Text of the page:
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The Trail Valley Creek Research Station is located 50 km north of Inuvik, Northwest Territories. Research started at this site in 1991 and operates year-round. Located in the tundra near the northern edge of the boreal forest, the 58 km2 site around its namesake creek is underlain by ice-rich continuous permafrost and has patches of shrubs and forest as well as the shorter vegetation of the tundra.

This area is one of the most rapidly warming regions on Earth, with melting of ground ice, expansion of shrubs, thinner snow covers that are melting earlier in the spring, and changes in runoff. Research at Trail Valley Creek is complemented by observations at the Havikpak Creek research watershed, which is located 50 km to the south and is also underlain by continuous permafrost but is primarily forested.

Due to the rapidly changing climate in this region, there is an urgent need on the part of territorial and federal government agencies, NGOs and Indigenous communities to understand how the changing climate is impacting their shared water resources and ecosystems, now and in the future, and to transfer this knowledge to all Canadians.

The Trail Valley Creek Research Station is headed by Professor Philip Marsh of Geography and Environment Studies, Tier 1 Canada Research Chair in Cold Regions Water Science.

Virtual Tour

Research Aims

The Northwest Territories is experiencing unprecedented rates of climate change. In response, Trail Valley Creek/Havikpak Creek researchers are working to:

  • Develop and mobilize new knowledge on the hydrological and ecological impacts of changes in vegetation, snow, soil moisture and permafrost thaw.
  • Develop new modelling tools to predict the rates and patterns of the hydrological and ecological consequences of climate change.
  • Transfer knowledge of the impacts of climate change on Arctic Canada to northerners and all Canadians.

Areas of Focus

Vegetation Monitoring

Trail Valley Creek (TVC) and Havikpak Creek (HPC) represent the transition from boreal forest to tundra at one of its most northerly locations in Canada. Shrub cover is expanding and rapidly transforming the tundra. Monitoring of this environment is documenting the nature of this patchy transition zone and its changes over the coming years.

Permafrost Thaw

The upper 10 metres of permafrost are extremely ice rich and very sensitive to warming, with ice wedges showing signs of melting and permafrost-controlled lakes rapidly draining as ice-rich permafrost melts. Changes are being monitored from historical aerial photographs and satellite images, and from measurements on the ground.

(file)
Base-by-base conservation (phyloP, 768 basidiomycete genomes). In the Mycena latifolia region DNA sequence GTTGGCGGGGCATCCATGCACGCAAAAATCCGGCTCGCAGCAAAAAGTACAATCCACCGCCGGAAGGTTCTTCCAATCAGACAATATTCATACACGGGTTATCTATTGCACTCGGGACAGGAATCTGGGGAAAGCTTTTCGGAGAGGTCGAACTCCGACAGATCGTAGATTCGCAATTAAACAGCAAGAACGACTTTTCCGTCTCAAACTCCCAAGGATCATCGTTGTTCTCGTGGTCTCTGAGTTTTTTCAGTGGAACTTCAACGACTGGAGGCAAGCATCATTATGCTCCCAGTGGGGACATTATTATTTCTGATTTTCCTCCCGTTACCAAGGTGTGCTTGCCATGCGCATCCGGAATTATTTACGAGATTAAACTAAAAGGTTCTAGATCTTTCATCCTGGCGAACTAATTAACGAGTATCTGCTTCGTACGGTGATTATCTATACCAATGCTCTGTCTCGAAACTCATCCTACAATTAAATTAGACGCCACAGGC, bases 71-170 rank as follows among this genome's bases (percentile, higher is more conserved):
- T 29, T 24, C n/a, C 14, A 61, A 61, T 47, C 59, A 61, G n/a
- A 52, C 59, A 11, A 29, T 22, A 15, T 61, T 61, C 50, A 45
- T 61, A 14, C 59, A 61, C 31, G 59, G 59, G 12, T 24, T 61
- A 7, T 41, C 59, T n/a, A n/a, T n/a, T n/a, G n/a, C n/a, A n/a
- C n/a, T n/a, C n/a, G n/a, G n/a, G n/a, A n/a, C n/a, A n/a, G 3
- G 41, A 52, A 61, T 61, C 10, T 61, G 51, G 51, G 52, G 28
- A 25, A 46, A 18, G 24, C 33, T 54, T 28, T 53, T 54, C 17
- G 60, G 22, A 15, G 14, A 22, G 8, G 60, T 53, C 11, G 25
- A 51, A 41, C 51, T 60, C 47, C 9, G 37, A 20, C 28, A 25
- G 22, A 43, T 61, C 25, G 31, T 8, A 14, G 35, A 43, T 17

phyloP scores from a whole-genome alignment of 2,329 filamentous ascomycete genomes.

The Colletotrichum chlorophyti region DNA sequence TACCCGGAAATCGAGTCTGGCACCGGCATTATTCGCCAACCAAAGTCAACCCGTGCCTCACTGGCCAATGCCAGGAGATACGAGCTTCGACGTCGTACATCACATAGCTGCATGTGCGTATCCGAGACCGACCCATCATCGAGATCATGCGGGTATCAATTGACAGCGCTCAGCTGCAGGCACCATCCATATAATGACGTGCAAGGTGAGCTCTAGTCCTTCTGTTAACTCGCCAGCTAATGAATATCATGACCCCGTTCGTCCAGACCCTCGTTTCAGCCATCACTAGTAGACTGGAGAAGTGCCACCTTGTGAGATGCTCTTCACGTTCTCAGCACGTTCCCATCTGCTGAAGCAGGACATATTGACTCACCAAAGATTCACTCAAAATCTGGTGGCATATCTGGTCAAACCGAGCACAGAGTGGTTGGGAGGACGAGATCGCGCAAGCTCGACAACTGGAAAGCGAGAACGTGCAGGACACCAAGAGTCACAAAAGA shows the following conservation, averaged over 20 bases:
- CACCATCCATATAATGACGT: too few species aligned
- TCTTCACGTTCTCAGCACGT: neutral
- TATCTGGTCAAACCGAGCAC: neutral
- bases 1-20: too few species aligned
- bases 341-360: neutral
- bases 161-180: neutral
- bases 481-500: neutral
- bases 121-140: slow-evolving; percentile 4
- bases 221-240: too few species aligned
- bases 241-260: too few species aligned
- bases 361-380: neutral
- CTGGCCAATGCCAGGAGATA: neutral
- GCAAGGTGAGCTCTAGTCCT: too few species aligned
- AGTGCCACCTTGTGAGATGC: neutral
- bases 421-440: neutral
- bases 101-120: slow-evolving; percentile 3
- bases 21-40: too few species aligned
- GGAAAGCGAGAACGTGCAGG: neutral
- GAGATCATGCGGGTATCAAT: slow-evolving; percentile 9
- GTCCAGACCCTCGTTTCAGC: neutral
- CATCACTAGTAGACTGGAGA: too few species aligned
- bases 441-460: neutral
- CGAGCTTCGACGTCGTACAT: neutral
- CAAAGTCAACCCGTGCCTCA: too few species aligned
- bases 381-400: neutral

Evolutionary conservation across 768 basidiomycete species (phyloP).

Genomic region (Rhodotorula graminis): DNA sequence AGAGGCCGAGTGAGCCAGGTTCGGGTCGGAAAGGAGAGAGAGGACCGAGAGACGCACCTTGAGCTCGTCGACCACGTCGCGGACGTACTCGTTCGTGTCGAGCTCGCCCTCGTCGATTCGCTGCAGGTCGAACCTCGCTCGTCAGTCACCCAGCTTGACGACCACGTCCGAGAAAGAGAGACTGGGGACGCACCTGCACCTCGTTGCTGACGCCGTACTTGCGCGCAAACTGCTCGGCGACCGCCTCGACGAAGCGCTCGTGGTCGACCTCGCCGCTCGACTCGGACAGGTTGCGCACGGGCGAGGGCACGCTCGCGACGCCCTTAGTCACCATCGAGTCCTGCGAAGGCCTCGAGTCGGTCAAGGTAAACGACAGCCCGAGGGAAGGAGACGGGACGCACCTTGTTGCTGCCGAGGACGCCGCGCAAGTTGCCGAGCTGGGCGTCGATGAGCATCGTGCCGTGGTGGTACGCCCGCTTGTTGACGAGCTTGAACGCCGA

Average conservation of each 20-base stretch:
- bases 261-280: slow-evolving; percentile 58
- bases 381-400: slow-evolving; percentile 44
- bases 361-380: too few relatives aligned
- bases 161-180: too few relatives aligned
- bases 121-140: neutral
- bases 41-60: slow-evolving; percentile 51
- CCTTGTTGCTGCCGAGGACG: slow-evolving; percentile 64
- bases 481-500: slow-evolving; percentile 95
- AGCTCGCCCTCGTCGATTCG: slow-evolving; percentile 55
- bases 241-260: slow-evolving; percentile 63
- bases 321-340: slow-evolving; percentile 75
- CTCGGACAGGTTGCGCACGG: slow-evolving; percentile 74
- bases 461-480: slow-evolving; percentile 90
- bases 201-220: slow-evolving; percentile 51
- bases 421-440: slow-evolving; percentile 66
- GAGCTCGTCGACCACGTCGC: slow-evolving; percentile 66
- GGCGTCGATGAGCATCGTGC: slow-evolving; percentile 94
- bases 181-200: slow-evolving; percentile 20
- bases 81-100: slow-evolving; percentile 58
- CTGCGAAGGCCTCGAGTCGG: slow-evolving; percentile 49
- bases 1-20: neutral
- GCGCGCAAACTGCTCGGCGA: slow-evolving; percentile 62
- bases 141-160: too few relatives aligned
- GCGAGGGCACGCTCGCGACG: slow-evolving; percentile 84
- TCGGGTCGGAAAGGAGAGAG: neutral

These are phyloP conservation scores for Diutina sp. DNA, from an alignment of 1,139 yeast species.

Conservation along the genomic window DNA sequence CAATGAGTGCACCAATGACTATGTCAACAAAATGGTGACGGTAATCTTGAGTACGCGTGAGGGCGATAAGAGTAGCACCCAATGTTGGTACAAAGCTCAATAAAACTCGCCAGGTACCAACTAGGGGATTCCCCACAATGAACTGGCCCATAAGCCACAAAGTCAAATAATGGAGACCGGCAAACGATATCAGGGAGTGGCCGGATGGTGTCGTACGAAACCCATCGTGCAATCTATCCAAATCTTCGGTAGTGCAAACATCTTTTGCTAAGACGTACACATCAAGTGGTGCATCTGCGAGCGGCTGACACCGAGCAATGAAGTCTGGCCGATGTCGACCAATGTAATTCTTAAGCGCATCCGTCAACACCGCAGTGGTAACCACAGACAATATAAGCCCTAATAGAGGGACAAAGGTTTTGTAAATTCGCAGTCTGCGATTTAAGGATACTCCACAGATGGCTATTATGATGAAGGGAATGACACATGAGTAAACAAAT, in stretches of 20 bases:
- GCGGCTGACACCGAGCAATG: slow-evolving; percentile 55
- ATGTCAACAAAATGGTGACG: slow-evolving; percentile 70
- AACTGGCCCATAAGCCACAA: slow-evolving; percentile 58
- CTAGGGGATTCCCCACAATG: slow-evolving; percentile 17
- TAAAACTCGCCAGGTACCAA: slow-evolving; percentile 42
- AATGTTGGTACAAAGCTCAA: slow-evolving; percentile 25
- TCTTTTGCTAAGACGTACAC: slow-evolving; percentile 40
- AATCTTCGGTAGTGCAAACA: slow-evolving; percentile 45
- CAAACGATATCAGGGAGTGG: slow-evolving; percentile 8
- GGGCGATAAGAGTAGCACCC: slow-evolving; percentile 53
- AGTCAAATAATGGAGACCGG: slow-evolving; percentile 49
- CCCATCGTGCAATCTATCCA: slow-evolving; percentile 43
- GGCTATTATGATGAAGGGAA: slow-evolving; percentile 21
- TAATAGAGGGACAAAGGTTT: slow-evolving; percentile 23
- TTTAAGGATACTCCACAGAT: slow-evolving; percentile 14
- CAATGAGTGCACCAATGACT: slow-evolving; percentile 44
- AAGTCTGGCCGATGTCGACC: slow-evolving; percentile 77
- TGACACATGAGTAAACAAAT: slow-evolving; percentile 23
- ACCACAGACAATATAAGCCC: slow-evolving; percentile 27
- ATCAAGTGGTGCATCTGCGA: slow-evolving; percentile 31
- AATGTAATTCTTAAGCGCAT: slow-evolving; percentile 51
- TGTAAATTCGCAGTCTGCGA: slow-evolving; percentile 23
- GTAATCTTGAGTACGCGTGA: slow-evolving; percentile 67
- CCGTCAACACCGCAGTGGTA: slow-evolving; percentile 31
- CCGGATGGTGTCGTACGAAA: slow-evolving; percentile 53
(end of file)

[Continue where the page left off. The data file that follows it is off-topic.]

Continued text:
Snow is a keystone feature of the Arctic and is very sensitive to changes in winter precipitation, increasingly frequent winter melt and rain events, warming winters and earlier spring melt events. We are monitoring changes in snow across the transect from HPC to TVC.

Greenhouse Gases

The permafrost of the western Canadian Arctic, including at TVC and HPC, contains large amounts of carbon. It is not clear how this carbon will be released from the permafrost as the climate warms. To help answer this question, we are measuring the flow of carbon dioxide and methane between the permafrost and atmosphere.

Land Cover And Ecosystem Change

Permafrost thaw is beginning to cause the ground surface to subside, with resulting changes in stream channels. It is likely that this will cause dramatic ecosystem changes in the coming decades. We are monitoring these changes so we can better understand the impacts of warming and disturbance on ecosystems and water resources.


The vast number of lakes in this region are sensitive to changes in precipitation, evaporation, permafrost thaw and melting of ground ice. These changes may result in many shallow lakes drying up. With melting permafrost, catastrophic drainage of these lakes might increase and the very high discharge may present a hazard to people and infrastructure. We are monitoring lakes across the study region.

Stream Flows

Changes to permafrost, vegetation and snow are impacting stream flow across the region in poorly understood ways, with decreasing total flow and decreasing extreme flows. However, although snowmelt is occurring earlier, stream flow is not occurring earlier, again for poorly understood reasons. We will use knowledge gained at TVC and HPC to better understand changes in stream flows along the northern Mackenzie River valley.

Inuvik-Tuktoyaktuk Highway

The Inuvik-Tuktoyaktuk Highway (ITH), which opened in 2017, stretches from Inuvik to the Beaufort Sea and is Canada’s first all-season road to the Arctic coast. It also crosses the TVC watershed. Our long-term research and monitoring program at TVC will provide exceptional knowledge to better understand any impacts of the ITH on this environment and impacts of changing stream flow or catastrophic lake drainage on the ITH.

Contact Us:

Philip Marsh, Professor, Geography and Environment Studies

T: 519.884.0710 x2856